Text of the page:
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Robert Parris MosesA Life in Civil Rights and Leadership at the Grassroots$
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Laura Visser-Maessen

Print publication date: 2016

Print ISBN-13: 9781469627984

Published to North Carolina Scholarship Online: January 2017

DOI: 10.5149/northcarolina/9781469627984.001.0001

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PRINTED FROM UNIVERSITY OF NORTH CAROLINA PRESS SCHOLARSHIP ONLINE (www.northcarolina.universitypressscholarship.com). (c) Copyright University of North Carolina Press, 2021. All Rights Reserved. An individual user may print out a PDF of a single chapter of a monograph in NCSO for personal use.date: 21 September 2021

A Movement Education

A Movement Education

Chapter:
(p.37) Chapter Two A Movement Education
Source:
Robert Parris Moses
Author(s):

Laura Visser-Maessen

Publisher:
University of North Carolina Press
DOI:10.5149/northcarolina/9781469627984.003.0003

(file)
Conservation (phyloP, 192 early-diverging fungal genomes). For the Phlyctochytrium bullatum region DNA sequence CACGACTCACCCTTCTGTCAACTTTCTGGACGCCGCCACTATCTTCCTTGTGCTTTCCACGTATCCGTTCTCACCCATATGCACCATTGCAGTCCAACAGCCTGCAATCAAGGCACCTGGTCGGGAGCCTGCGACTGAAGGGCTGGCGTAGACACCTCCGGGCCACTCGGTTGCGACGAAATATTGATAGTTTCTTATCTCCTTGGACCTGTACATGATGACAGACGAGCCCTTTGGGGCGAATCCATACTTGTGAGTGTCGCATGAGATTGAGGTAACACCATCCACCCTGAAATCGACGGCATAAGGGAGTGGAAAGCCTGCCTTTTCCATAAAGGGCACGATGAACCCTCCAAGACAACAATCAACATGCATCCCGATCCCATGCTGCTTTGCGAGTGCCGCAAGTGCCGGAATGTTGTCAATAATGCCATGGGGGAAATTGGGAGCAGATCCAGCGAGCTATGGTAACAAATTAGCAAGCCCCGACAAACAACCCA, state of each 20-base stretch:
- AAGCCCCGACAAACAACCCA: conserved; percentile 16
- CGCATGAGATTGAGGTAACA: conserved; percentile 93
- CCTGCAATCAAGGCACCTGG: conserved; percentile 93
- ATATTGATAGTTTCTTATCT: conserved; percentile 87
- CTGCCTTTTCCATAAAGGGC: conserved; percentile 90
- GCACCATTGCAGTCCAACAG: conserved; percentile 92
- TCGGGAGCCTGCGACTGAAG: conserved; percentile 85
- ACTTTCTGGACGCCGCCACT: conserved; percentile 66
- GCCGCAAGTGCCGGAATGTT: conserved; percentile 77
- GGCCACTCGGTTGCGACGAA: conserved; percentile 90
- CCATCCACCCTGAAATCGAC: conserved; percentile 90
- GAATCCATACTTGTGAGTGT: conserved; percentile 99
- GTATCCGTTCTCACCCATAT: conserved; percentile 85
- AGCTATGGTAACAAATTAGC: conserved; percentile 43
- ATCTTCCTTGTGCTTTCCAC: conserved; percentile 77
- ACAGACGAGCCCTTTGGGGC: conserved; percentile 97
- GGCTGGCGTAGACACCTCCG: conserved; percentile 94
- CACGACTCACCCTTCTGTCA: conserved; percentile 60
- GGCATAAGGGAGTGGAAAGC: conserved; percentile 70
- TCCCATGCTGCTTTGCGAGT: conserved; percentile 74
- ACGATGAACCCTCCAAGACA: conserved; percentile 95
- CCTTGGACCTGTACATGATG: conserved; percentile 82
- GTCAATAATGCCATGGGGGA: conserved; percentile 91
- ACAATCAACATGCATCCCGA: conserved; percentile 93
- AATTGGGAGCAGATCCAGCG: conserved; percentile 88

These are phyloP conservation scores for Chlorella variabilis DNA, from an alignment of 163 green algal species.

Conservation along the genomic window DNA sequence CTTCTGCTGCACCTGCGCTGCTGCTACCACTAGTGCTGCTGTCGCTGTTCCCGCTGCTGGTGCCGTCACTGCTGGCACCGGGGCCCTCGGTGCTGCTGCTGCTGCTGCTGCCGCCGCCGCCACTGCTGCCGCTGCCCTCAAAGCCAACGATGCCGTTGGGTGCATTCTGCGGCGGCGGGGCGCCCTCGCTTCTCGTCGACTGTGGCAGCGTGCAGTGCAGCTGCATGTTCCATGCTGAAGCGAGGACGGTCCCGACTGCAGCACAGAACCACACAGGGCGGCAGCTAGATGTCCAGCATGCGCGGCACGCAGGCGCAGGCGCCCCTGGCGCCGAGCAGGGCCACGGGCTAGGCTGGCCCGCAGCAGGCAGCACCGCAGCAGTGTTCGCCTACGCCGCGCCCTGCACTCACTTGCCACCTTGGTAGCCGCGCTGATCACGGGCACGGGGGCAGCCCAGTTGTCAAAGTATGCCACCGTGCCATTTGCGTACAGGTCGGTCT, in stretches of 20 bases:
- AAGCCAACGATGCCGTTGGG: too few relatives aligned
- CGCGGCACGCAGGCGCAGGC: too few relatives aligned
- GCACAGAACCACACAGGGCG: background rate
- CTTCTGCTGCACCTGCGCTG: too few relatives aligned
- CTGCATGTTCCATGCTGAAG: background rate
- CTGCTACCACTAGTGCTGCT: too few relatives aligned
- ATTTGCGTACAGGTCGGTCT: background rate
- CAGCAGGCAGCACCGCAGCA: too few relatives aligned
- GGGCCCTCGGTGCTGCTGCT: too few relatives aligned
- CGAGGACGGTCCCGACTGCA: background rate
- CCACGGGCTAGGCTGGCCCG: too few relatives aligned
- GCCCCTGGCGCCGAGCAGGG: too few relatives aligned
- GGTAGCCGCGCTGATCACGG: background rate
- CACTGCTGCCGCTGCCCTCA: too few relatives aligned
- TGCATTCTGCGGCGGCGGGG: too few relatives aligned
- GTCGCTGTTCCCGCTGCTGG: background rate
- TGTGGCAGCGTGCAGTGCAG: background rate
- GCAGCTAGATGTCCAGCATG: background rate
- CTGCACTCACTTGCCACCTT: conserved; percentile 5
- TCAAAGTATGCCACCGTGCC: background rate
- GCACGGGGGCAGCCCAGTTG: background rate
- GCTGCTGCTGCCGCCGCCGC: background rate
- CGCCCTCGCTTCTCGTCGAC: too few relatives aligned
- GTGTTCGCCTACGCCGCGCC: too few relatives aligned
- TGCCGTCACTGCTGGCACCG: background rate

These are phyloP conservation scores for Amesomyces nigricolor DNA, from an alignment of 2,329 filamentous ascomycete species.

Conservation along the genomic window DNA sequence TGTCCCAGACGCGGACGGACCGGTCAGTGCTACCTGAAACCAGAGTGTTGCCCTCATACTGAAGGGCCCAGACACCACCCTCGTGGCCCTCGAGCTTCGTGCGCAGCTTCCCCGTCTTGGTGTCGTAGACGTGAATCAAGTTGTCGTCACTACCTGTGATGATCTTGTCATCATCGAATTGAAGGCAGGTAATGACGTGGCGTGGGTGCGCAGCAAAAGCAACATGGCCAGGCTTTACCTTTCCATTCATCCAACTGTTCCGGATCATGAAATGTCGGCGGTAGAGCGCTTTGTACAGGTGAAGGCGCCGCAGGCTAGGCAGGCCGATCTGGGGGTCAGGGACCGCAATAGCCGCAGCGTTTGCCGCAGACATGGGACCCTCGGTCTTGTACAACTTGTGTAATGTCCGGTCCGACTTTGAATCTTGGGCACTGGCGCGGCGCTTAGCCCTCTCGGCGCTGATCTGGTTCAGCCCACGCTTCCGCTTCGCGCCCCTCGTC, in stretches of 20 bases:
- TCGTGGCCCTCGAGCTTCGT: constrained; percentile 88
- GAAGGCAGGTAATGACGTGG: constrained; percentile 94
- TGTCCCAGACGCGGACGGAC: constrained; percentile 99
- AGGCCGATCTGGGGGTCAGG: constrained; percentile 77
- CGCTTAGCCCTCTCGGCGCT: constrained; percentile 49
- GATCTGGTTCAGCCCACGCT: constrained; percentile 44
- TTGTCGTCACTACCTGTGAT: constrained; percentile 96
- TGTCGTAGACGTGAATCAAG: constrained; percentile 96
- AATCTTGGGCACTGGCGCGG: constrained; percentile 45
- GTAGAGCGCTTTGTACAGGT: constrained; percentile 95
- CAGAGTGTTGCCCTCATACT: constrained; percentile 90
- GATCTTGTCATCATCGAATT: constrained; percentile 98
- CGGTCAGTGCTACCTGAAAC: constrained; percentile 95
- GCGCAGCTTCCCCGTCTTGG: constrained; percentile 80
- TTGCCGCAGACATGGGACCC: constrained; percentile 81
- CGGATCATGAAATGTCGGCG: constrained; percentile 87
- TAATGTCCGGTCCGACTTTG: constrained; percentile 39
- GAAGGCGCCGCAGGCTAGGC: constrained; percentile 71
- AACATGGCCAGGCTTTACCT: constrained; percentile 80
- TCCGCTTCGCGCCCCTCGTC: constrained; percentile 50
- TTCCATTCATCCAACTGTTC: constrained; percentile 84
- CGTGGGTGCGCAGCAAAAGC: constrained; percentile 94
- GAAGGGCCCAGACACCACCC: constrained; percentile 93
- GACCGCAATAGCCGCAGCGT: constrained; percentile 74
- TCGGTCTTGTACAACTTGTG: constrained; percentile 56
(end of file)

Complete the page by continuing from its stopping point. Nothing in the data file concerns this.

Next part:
This chapter introduces the main players in the civil rights movement—most notably Martin Luther King and his SCLC, the NAACP, Ella Baker, and SNCC—as encountered by Moses during the summer of 1960. It examines Moses’s difficulty fitting into the movement and his search for a form of activism that suited his personality, skills, and beliefs, which he eventually found through his rapport with veteran civil rights workers Ella Baker and Amzie Moore. Specifying Moses’s disappointment with the bureaucratic SCLC and his attraction to the freewheeling SNCC, it underscores the relationship between organizational culture and individuals’ ability to thrive. An analysis of Moses’s first meetings with King and SNCC juxtaposes their differences andsimilarities, particularly in regards to Communist involvement in the movement.Moses’s first trip to Mississippi, Alabama, and Louisiana is delineated, illuminatinghow patient networking laid the basis for SNCC’s work in the rural South. These detail which grassroots movement leaders Moses visited, and how he enticed them to SNCC. New details concerning Moses’s first encounter with Moore and their jointvoter registration project showcase issues of (dis)continuity in movement activism, especially the relationship between grassroots leadership and outside help.

Keywords:   Martin Luther King, Ella Baker, NAACP, SCLC, Amzie Moore, Organizational culture, Communist involvement, Mississippi, Voter registration project, Networking

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